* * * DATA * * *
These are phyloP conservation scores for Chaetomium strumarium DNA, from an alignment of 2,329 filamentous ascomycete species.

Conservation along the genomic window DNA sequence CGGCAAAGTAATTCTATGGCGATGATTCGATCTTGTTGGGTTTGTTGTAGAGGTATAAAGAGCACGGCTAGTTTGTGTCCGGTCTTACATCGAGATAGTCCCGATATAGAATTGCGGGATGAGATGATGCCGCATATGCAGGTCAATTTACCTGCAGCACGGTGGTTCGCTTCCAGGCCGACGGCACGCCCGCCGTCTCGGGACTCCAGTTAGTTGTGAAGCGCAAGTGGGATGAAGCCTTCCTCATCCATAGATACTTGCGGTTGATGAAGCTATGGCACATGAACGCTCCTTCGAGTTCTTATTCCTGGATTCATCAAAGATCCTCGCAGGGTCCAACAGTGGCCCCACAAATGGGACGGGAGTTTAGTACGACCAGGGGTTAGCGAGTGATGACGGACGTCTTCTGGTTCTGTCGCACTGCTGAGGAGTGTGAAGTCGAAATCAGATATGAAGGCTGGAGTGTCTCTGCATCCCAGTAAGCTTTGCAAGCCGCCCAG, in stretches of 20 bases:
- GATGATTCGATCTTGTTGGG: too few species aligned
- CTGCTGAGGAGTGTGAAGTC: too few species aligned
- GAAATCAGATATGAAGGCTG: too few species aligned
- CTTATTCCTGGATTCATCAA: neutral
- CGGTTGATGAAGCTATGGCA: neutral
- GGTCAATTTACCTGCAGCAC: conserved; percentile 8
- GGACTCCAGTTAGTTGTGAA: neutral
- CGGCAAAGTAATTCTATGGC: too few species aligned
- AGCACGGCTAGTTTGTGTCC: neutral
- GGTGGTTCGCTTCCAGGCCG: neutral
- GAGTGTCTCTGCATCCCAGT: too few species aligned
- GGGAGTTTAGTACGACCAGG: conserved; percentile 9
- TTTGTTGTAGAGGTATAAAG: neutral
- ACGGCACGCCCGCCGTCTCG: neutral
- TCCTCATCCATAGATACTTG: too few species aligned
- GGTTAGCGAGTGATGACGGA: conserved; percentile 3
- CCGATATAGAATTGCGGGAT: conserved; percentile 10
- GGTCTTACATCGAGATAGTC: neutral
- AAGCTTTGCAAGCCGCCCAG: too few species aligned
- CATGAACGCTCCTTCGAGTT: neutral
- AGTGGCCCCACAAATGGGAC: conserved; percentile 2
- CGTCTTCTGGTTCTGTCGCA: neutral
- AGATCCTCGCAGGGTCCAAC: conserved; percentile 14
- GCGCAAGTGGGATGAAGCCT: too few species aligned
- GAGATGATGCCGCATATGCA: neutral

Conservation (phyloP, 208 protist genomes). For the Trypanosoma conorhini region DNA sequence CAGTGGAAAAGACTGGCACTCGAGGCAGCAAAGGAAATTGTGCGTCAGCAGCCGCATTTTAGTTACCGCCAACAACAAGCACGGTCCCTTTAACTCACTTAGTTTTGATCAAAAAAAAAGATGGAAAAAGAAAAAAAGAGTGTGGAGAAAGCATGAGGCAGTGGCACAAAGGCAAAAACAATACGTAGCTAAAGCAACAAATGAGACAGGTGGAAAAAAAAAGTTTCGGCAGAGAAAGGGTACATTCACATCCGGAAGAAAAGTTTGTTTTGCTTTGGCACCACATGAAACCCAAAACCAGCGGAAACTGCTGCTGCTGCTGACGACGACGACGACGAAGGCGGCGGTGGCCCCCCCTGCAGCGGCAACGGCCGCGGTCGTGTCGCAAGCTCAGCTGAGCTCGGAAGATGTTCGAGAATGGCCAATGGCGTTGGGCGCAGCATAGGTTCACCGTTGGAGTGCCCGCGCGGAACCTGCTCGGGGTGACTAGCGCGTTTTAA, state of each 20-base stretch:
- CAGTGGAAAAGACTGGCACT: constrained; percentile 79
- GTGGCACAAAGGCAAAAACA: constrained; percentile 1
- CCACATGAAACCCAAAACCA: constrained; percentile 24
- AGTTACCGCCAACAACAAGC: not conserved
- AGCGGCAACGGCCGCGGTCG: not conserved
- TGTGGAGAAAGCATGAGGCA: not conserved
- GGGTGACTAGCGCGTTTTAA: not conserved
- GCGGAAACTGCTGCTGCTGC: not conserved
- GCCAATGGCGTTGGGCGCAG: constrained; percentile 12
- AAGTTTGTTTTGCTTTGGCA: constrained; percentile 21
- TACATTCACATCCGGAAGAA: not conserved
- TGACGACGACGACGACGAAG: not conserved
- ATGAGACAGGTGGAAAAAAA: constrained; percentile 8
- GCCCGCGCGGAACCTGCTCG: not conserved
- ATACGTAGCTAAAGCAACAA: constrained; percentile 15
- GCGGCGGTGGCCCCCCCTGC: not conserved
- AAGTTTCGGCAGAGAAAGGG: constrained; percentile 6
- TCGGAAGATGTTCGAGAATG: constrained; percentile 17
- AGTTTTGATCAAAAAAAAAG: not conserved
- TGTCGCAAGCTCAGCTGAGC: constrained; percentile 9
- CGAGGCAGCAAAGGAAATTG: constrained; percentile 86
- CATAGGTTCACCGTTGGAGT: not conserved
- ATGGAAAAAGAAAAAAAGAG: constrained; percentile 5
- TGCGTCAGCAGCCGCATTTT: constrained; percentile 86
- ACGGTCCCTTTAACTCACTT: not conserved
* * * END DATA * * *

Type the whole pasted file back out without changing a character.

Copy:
These are phyloP conservation scores for Chaetomium strumarium DNA, from an alignment of 2,329 filamentous ascomycete species.

Conservation along the genomic window DNA sequence CGGCAAAGTAATTCTATGGCGATGATTCGATCTTGTTGGGTTTGTTGTAGAGGTATAAAGAGCACGGCTAGTTTGTGTCCGGTCTTACATCGAGATAGTCCCGATATAGAATTGCGGGATGAGATGATGCCGCATATGCAGGTCAATTTACCTGCAGCACGGTGGTTCGCTTCCAGGCCGACGGCACGCCCGCCGTCTCGGGACTCCAGTTAGTTGTGAAGCGCAAGTGGGATGAAGCCTTCCTCATCCATAGATACTTGCGGTTGATGAAGCTATGGCACATGAACGCTCCTTCGAGTTCTTATTCCTGGATTCATCAAAGATCCTCGCAGGGTCCAACAGTGGCCCCACAAATGGGACGGGAGTTTAGTACGACCAGGGGTTAGCGAGTGATGACGGACGTCTTCTGGTTCTGTCGCACTGCTGAGGAGTGTGAAGTCGAAATCAGATATGAAGGCTGGAGTGTCTCTGCATCCCAGTAAGCTTTGCAAGCCGCCCAG, in stretches of 20 bases:
- GATGATTCGATCTTGTTGGG: too few species aligned
- CTGCTGAGGAGTGTGAAGTC: too few species aligned
- GAAATCAGATATGAAGGCTG: too few species aligned
- CTTATTCCTGGATTCATCAA: neutral
- CGGTTGATGAAGCTATGGCA: neutral
- GGTCAATTTACCTGCAGCAC: conserved; percentile 8
- GGACTCCAGTTAGTTGTGAA: neutral
- CGGCAAAGTAATTCTATGGC: too few species aligned
- AGCACGGCTAGTTTGTGTCC: neutral
- GGTGGTTCGCTTCCAGGCCG: neutral
- GAGTGTCTCTGCATCCCAGT: too few species aligned
- GGGAGTTTAGTACGACCAGG: conserved; percentile 9
- TTTGTTGTAGAGGTATAAAG: neutral
- ACGGCACGCCCGCCGTCTCG: neutral
- TCCTCATCCATAGATACTTG: too few species aligned
- GGTTAGCGAGTGATGACGGA: conserved; percentile 3
- CCGATATAGAATTGCGGGAT: conserved; percentile 10
- GGTCTTACATCGAGATAGTC: neutral
- AAGCTTTGCAAGCCGCCCAG: too few species aligned
- CATGAACGCTCCTTCGAGTT: neutral
- AGTGGCCCCACAAATGGGAC: conserved; percentile 2
- CGTCTTCTGGTTCTGTCGCA: neutral
- AGATCCTCGCAGGGTCCAAC: conserved; percentile 14
- GCGCAAGTGGGATGAAGCCT: too few species aligned
- GAGATGATGCCGCATATGCA: neutral

Conservation (phyloP, 208 protist genomes). For the Trypanosoma conorhini region DNA sequence CAGTGGAAAAGACTGGCACTCGAGGCAGCAAAGGAAATTGTGCGTCAGCAGCCGCATTTTAGTTACCGCCAACAACAAGCACGGTCCCTTTAACTCACTTAGTTTTGATCAAAAAAAAAGATGGAAAAAGAAAAAAAGAGTGTGGAGAAAGCATGAGGCAGTGGCACAAAGGCAAAAACAATACGTAGCTAAAGCAACAAATGAGACAGGTGGAAAAAAAAAGTTTCGGCAGAGAAAGGGTACATTCACATCCGGAAGAAAAGTTTGTTTTGCTTTGGCACCACATGAAACCCAAAACCAGCGGAAACTGCTGCTGCTGCTGACGACGACGACGACGAAGGCGGCGGTGGCCCCCCCTGCAGCGGCAACGGCCGCGGTCGTGTCGCAAGCTCAGCTGAGCTCGGAAGATGTTCGAGAATGGCCAATGGCGTTGGGCGCAGCATAGGTTCACCGTTGGAGTGCCCGCGCGGAACCTGCTCGGGGTGACTAGCGCGTTTTAA, state of each 20-base stretch:
- CAGTGGAAAAGACTGGCACT: constrained; percentile 79
- GTGGCACAAAGGCAAAAACA: constrained; percentile 1
- CCACATGAAACCCAAAACCA: constrained; percentile 24
- AGTTACCGCCAACAACAAGC: not conserved
- AGCGGCAACGGCCGCGGTCG: not conserved
- TGTGGAGAAAGCATGAGGCA: not conserved
- GGGTGACTAGCGCGTTTTAA: not conserved
- GCGGAAACTGCTGCTGCTGC: not conserved
- GCCAATGGCGTTGGGCGCAG: constrained; percentile 12
- AAGTTTGTTTTGCTTTGGCA: constrained; percentile 21
- TACATTCACATCCGGAAGAA: not conserved
- TGACGACGACGACGACGAAG: not conserved
- ATGAGACAGGTGGAAAAAAA: constrained; percentile 8
- GCCCGCGCGGAACCTGCTCG: not conserved
- ATACGTAGCTAAAGCAACAA: constrained; percentile 15
- GCGGCGGTGGCCCCCCCTGC: not conserved
- AAGTTTCGGCAGAGAAAGGG: constrained; percentile 6
- TCGGAAGATGTTCGAGAATG: constrained; percentile 17
- AGTTTTGATCAAAAAAAAAG: not conserved
- TGTCGCAAGCTCAGCTGAGC: constrained; percentile 9
- CGAGGCAGCAAAGGAAATTG: constrained; percentile 86
- CATAGGTTCACCGTTGGAGT: not conserved
- ATGGAAAAAGAAAAAAAGAG: constrained; percentile 5
- TGCGTCAGCAGCCGCATTTT: constrained; percentile 86
- ACGGTCCCTTTAACTCACTT: not conserved